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The first lecture of the Global Course: Institutional Design and Spatial Planning will set the scene for the rest of the course. What is the overall structure of the course? Which theoretical
approaches to institutional design are central in the weeks to come? During this course, institutional arrangements of planning in the United Kingdom, the United States, Japan, China and the Netherlands are compared. In this first lecture, it will be sketched out on the basis of which dimensions this comparison will be made throughout the course.
Spatial planning is traditionally mostly concerned with spatial design. However, institutional design takes an increasingly dominant place in our discipline nowadays. In short, institutional design matters for planners in two ways: First, it is the context for spatial interventions. Second, we might need to change institutions in order to achieve particular spatial goals.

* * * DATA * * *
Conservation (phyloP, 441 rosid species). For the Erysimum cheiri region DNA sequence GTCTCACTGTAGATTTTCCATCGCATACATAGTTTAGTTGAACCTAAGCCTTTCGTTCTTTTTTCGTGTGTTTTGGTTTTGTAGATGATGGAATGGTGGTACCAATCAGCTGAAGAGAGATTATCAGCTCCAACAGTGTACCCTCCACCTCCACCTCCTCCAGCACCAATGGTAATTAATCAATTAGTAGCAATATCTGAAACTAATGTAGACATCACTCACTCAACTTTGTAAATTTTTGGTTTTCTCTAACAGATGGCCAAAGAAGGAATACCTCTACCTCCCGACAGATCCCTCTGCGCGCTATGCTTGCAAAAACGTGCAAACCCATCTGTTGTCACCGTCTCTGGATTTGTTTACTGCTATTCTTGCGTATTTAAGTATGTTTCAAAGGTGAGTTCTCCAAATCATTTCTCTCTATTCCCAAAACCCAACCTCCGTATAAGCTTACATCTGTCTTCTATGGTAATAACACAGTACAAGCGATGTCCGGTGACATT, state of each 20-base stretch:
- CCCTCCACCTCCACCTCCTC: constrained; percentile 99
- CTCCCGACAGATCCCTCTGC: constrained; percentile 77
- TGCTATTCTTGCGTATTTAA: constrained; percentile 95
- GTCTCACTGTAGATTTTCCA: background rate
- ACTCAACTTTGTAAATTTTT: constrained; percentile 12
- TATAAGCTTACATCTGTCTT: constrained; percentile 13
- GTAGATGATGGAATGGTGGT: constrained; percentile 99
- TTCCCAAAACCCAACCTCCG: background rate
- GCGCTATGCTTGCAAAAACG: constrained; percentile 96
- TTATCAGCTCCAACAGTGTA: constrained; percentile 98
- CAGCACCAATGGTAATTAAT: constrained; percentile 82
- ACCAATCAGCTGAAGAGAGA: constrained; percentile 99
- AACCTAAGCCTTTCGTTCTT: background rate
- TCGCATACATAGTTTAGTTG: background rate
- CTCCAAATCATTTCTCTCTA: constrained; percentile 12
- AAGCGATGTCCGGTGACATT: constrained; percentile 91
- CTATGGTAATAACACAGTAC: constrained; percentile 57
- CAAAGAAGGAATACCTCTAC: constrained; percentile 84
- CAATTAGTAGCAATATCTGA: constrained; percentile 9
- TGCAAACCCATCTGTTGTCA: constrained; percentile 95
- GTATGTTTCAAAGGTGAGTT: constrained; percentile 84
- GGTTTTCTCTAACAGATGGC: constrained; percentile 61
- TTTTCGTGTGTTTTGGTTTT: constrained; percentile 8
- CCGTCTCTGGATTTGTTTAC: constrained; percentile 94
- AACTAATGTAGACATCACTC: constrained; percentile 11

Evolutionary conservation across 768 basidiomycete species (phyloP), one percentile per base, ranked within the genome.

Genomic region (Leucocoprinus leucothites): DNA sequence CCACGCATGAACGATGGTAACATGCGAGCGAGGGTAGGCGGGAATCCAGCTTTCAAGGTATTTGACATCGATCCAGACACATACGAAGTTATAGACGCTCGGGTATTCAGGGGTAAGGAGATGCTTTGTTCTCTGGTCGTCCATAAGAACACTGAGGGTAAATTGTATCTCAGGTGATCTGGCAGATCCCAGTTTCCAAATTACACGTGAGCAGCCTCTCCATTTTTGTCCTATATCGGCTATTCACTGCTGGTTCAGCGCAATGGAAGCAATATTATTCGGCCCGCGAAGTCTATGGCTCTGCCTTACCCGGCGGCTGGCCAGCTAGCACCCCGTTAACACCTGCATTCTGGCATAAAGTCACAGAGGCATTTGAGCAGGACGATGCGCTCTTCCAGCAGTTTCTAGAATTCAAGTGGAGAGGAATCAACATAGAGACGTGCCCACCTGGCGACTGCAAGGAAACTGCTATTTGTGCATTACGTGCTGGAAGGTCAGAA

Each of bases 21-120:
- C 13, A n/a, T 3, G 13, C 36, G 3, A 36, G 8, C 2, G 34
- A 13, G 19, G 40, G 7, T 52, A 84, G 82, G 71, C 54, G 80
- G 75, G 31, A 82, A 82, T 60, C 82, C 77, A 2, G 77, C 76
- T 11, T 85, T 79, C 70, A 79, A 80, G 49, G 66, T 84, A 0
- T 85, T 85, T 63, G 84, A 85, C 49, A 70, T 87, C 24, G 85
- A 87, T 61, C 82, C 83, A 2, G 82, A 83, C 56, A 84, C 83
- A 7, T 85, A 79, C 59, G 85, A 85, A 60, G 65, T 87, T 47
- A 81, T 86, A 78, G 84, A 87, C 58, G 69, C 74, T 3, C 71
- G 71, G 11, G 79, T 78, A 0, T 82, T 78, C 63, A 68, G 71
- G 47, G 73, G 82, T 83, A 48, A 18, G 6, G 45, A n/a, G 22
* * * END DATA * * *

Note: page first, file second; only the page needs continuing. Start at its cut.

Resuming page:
During the first lecture institutional design will be defined using the conceptual framework of Elinor Ostrom. She defines the action situation for institutional design as based on (1) resources brought by actors, (2) valuations of the world and actions, (3) knowledge contingencies and information, (4) processes that actors use for action.
Finally, it will be discussed how institutional design is associated with issues of power. Who profits from certain institutional arrangements? And why do they remain stable over time or change? Sociological, historical, economic and political takes on institutional design will be touched upon the set the scene for the lectures in the weeks to come.